SAN FRANCISCO Facebook Inc advertising business grew at its fastest clip since before the company's May initial public offering, helping the company's revenue expand 40 percent to $1.585 billion.
BRIAN WIESER, ANALYST, PIVOTAL RESEARCH GROUP
"They were favorable results and overall consistent with our view of the stock. They did much better on mobile advertising than we had expected.
"Because of the rising mobile revenue, we think that's driving the expenses up.
"Sticker shock" from higher expenses may have caused the initial stock drop. "It is really expensive to service mobile advertising. The fact that 23 percent of ad revenues are coming from mobile means their operating expenses are going to be higher."
BRIAN BLAU, RESEARCH DIRECTOR IN CONSUMER TECHNOLOGY, GARTNER
"The user engagement number indicates people continue to use the service and engage with it, and Facebook is leveraging that and showing them more ads and providing more apps for them, especially around games.
"The (mobile) trend clearly seems be that users are adopting mobile and that Facebook and advertisers like the results they are getting. Facebook has a relatively easy time generating inventory and finding advertisers to fill that inventory.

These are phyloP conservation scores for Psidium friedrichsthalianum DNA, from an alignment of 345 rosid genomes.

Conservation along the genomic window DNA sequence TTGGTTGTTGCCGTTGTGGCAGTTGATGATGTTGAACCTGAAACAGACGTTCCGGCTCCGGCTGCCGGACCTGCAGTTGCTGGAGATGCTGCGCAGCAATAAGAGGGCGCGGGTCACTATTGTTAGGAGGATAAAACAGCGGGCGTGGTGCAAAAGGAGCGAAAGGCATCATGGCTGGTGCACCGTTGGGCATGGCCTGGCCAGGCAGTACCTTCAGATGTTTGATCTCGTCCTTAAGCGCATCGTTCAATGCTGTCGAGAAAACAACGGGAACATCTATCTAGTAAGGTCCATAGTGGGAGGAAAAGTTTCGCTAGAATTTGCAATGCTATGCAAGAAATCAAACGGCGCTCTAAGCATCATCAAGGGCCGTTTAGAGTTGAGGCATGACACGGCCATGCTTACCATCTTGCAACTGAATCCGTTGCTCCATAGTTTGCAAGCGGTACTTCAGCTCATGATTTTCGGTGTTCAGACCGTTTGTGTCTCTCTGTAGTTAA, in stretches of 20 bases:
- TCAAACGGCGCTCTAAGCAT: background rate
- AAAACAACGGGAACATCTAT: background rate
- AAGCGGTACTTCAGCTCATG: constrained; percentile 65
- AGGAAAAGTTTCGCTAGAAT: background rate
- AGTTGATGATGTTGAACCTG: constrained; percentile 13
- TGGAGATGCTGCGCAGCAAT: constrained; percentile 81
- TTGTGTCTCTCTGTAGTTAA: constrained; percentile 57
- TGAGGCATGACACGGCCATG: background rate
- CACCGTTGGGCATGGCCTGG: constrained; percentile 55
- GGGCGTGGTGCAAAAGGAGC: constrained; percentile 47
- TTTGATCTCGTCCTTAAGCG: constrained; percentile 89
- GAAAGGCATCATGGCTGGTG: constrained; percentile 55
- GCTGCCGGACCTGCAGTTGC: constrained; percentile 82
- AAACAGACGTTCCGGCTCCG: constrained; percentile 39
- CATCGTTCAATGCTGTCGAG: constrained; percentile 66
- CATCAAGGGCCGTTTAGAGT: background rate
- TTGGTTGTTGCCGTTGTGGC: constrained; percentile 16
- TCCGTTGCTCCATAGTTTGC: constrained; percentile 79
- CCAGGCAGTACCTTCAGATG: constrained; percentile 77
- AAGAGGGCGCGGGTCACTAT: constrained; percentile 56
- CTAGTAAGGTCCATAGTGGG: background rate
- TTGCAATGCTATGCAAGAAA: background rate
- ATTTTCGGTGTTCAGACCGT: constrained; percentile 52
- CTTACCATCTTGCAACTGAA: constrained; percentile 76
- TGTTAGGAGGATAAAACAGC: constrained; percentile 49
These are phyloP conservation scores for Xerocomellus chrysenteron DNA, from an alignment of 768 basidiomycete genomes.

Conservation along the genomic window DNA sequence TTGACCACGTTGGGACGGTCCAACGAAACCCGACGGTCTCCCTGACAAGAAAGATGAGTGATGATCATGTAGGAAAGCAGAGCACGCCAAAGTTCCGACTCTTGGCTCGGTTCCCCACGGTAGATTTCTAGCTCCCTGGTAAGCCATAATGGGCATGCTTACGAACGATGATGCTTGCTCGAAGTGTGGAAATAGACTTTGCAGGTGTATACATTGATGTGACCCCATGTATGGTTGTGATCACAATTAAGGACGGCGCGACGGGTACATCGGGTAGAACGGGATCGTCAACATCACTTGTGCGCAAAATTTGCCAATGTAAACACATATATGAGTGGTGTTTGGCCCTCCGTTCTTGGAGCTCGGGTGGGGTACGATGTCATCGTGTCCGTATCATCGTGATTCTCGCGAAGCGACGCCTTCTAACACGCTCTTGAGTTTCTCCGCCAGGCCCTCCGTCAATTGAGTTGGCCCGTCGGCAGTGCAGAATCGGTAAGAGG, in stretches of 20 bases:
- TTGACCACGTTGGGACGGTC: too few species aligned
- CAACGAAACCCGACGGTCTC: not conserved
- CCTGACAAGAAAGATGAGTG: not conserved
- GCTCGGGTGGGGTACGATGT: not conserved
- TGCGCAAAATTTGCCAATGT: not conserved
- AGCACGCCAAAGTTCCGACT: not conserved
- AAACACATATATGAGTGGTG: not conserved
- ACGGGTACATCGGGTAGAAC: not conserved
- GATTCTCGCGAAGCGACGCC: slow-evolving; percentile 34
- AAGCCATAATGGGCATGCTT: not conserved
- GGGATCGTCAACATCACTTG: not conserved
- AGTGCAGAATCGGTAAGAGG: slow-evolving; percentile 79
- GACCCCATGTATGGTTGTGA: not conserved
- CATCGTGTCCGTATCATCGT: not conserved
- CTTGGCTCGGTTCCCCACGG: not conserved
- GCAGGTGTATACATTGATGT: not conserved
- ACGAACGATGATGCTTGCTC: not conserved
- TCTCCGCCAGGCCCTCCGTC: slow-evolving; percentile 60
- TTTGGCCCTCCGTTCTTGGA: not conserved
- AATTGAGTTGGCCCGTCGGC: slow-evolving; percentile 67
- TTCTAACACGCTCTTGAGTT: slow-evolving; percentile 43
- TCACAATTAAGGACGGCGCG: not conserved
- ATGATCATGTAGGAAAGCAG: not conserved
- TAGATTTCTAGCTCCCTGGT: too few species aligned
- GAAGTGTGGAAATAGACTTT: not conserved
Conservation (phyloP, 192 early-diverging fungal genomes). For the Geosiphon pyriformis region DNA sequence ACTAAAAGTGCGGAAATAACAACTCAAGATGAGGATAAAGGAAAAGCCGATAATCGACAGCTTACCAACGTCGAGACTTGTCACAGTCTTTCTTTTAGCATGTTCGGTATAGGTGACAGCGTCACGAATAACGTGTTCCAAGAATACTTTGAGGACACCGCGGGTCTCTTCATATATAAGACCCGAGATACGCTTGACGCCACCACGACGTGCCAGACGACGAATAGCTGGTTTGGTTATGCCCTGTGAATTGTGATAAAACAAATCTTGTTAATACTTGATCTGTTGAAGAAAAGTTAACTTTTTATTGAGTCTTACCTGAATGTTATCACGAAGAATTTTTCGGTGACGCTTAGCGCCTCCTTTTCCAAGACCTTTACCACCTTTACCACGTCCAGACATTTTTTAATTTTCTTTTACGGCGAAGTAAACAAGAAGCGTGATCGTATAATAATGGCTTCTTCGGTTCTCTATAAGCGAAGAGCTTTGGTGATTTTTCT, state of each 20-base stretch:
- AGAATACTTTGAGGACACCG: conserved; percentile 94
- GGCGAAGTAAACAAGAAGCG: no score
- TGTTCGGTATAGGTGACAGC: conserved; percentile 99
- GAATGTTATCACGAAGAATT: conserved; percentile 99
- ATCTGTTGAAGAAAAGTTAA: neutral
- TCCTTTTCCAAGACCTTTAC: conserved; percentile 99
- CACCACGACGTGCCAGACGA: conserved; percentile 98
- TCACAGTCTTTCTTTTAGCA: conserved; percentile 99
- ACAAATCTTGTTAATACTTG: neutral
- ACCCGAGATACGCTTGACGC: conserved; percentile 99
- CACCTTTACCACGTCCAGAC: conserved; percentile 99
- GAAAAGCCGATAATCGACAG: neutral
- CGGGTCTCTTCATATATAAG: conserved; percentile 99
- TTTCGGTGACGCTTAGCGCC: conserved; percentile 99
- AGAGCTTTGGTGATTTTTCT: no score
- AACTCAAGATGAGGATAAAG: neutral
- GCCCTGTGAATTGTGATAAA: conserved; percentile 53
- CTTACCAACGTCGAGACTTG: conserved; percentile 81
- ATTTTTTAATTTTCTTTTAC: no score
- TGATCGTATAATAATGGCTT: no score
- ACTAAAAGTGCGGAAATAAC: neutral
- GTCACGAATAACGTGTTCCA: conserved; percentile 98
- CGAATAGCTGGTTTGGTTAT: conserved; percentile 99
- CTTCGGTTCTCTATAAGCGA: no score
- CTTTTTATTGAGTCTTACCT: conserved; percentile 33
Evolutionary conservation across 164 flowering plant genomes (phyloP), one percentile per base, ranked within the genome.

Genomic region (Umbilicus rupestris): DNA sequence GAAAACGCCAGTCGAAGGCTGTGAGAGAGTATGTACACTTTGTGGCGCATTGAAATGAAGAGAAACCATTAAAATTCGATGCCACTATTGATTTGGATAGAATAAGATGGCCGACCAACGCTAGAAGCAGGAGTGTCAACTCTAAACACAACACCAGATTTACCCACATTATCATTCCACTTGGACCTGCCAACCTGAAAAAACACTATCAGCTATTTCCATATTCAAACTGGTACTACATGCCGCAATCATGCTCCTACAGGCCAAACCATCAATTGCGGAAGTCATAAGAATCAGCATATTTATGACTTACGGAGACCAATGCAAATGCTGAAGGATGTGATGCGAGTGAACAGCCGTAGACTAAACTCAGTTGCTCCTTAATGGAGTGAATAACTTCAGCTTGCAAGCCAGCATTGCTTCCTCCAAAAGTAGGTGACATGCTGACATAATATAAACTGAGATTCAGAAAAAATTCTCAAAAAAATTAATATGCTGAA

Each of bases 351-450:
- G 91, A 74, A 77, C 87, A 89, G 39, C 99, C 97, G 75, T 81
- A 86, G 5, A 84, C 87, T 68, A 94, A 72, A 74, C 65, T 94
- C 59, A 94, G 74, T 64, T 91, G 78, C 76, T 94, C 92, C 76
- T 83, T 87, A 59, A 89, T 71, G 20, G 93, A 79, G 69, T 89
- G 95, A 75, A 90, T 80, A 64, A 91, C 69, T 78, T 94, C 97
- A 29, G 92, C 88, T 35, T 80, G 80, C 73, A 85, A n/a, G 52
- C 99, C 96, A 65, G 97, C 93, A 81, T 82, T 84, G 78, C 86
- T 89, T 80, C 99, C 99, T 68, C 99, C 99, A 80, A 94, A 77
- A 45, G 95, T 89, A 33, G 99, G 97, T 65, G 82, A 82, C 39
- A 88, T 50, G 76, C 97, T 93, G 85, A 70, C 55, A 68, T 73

"They were up 10 percent overall on mobile (ad revenue). That's got to be relatively good news for those that are watching Facebook and seeing how they are dealing with their user adjustment over to that platform."
AARON KESSLER, ANALYST, RAYMOND JAMES
"Overall a solid quarter, but maybe high expectations going into the quarter.
"The stock is trading off after the report. I think investors were expecting a little more, specifically on the advertising revenue. We were looking for a little stronger growth on the total advertising revenue and mobile revenue.
"Overall revenue growth, at 43 percent on the ad side, that was pretty strong. Last quarter, it was 42 percent. So we did see an acceleration.
"The expectations for revenue were closer to $1.6 billion. Mobile revenue was expected to be a little higher. They were 23 percent of the revenue, we were looking for that to be closer to 25 percent."
(Reporting By Poornima Gupta and Lisa Richwine)